Three years ago, Suh Kyung-bae was the second wealthiest individual in South Korea. It’s barely Top 10 today, a sharp reversal of the K-beauty bubble notorious for minting billionaires, not breaking them.
Suh’s $3.6 billion fortune—down from nearly $8 billion in 2017—is mostly made up of investments in his family’s cosmetics conglomerate, the Amorepacific Group, which plunged more than 40% from the mid-January peak. Parents of brands like Innisfree, Laniege and Sulwhasoo, Amorepacific were suffering long before Covid 19. The pandemic has led to several lifestyle changes that have made makeup less critical to women’s everyday routines.
This brought an end to the riches generated by the rapid growth in Korean beauty products’ popularity and the flurry of deal-making that resulted. From 2010 to 2014, international companies invested at least $215 million on the purchase of cosmetics firms there, according to a September study by Samjong KPMG. In the five years that followed, the nation became the world’s fourth-largest exporter of beauty goods, and the deal value rose to $5 billion, not counting deals for undisclosed amounts.
Estee Lauder Cos, guy. Have & Be Co., well known for its Dr Jart+ product, made its first purchase of an Asian beauty brand in November 2019. The $1.1 billion transactions transformed founder ChinWook Lee into a billionaire. Goldman Sachs Group Inc. has purchased a controlling stake in GP Club Co., better known for face masks, making founder Kim Jung-wrong one of the world’s wealthiest people. Unilever Plc, L’Oreal SA and other global corporations also interested in Korean cosmetics companies, creating significant windfalls for their owners.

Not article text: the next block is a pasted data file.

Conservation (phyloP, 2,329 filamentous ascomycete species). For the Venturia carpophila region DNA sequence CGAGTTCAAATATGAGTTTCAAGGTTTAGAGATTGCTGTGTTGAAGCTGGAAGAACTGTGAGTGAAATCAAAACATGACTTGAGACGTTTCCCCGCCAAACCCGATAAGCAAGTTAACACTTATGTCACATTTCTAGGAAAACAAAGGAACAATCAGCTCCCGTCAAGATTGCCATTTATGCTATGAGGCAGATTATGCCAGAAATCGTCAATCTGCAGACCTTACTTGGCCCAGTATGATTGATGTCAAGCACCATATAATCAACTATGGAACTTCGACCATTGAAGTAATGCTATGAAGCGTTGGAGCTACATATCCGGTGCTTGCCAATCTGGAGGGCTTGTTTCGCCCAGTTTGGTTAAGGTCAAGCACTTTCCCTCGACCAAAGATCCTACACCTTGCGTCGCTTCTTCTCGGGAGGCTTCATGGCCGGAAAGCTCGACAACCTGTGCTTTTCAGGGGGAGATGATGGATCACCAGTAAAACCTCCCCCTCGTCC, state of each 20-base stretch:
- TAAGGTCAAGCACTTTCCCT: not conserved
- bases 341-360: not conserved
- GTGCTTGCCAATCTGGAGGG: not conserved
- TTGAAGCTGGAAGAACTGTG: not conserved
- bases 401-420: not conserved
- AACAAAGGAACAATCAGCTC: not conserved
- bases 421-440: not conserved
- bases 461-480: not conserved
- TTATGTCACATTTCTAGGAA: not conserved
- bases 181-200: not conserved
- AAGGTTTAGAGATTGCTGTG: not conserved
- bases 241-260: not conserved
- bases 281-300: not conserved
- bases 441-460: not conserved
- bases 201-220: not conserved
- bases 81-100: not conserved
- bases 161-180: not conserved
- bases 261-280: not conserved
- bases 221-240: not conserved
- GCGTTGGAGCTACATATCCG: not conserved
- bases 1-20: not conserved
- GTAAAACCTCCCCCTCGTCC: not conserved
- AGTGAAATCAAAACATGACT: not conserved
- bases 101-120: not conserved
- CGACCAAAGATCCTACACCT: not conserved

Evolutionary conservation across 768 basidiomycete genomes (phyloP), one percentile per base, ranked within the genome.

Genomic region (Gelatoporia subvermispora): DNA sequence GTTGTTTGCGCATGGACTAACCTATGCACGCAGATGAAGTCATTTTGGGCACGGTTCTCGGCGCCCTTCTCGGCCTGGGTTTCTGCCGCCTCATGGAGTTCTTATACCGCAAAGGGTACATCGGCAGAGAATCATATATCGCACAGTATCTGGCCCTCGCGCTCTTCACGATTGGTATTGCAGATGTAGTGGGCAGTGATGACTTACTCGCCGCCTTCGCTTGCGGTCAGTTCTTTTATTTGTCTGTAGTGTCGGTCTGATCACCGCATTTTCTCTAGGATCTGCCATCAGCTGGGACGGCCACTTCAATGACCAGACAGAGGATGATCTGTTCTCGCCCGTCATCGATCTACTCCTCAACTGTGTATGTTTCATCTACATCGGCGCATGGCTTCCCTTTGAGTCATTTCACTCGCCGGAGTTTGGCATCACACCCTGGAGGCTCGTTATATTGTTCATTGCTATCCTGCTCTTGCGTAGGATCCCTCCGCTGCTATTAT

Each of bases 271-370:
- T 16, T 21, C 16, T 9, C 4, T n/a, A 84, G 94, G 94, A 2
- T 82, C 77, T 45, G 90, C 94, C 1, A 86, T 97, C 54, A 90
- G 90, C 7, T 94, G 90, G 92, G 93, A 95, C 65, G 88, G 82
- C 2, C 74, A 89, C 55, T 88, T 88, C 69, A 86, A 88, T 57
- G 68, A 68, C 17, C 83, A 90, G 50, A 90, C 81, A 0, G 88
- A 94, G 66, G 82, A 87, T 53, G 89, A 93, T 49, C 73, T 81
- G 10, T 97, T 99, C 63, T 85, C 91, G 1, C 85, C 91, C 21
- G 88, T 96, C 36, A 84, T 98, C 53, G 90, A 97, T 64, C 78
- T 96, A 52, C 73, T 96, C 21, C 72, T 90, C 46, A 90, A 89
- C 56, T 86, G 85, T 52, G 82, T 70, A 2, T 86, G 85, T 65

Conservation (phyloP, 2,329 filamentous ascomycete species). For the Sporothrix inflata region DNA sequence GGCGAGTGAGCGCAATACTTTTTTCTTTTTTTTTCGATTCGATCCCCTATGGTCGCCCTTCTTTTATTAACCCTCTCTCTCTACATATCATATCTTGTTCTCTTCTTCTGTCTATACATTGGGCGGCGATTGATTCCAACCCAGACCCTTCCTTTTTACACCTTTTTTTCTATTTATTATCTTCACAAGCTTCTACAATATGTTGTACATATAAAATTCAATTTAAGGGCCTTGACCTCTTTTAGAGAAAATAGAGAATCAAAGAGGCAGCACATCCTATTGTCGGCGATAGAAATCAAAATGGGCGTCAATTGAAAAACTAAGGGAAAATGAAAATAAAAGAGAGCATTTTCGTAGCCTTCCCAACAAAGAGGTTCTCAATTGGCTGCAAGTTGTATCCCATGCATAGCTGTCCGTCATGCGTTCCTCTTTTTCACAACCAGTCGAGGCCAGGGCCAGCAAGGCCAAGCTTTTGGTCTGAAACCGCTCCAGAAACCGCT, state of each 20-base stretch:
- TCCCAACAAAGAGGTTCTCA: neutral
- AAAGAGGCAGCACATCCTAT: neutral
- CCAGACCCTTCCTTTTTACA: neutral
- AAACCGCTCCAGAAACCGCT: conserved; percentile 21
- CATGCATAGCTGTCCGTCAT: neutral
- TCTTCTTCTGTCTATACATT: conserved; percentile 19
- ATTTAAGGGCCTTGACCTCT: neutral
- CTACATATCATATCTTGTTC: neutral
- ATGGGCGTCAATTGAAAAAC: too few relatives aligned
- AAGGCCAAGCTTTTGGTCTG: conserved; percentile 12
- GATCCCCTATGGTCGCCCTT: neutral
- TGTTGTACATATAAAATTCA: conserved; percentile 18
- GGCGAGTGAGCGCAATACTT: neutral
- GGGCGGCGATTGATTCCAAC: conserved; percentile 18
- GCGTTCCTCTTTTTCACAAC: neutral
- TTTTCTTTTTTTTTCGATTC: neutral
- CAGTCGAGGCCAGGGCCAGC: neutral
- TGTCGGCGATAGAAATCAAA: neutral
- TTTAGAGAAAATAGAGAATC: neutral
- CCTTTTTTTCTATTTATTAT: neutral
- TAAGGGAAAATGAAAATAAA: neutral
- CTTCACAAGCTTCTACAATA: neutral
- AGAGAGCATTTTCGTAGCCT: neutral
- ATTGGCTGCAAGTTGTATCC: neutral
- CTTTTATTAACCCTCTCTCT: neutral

Yet the pandemic has struck K-beauty twice. Social isolation and remote jobs also decreased demand for makeup and contributed to the closing of shops. According to Mintel market research company, beauty retail sales in the U.S., the No. 3 regions for Korean exports, will plunge by more than 7% in 2020.
In Korea, coronavirus travel prohibitions have cut off the influx of large-scale Chinese visitors and individual traders who purchase and tax-free export goods back home. Meanwhile, Chinese consumers have more access to multinational brands and are particularly interested in locally manufactured products.
Now it’s naive to believe that made-in-Korea cosmetic products will win over Chinese consumers,” said Lina Oh, a Seoul-based analyst at Ebest Investment & Securities Co. Neither Have & Be nor the GP Club published financial details for 2020; the GP Club’s initial public offering proposal for 2019 has not been rescheduled.
For Amorepacific, combined sales for the first nine months of the year declined by 23 per cent to 3.7 trillion won ($3.4 billion) from the same period in 2019, according to the company filing. For the first time in its history, last month, the company revealed a decision to provide early retirement to workers who have served for more than 15 years. The organisation refused to comment on its plans or Suh’s fortune.
Around the same time, the pandemic has driven the change to the online beauty industry. Amorepacific’s sales for the division has seen considerable improvement, which has gone Amorepacific to focus that part of the market. Cosmetics giant L’Oreal, whose revenue declined by 12 per cent in the first half of 2020, launched 300 streaming channels this year, including live makeup tutorials.
Amorepacific aims to decrease the number of Innisfree stores in China but anticipates that total digital revenue will make up half of its market there next year, according to Yuanta Securities Korea. In the domestic market, the company saw a 30 per cent rise in its share of online sales from 20 per cent.
Spending on cosmetics was already down for Covid,” said Hye-mi Kim, an analyst at Cape Investment & Securities Co. in Seoul. “Covid found it all the less necessary. Just must-have things like skincare products or those with facial disorders are all right.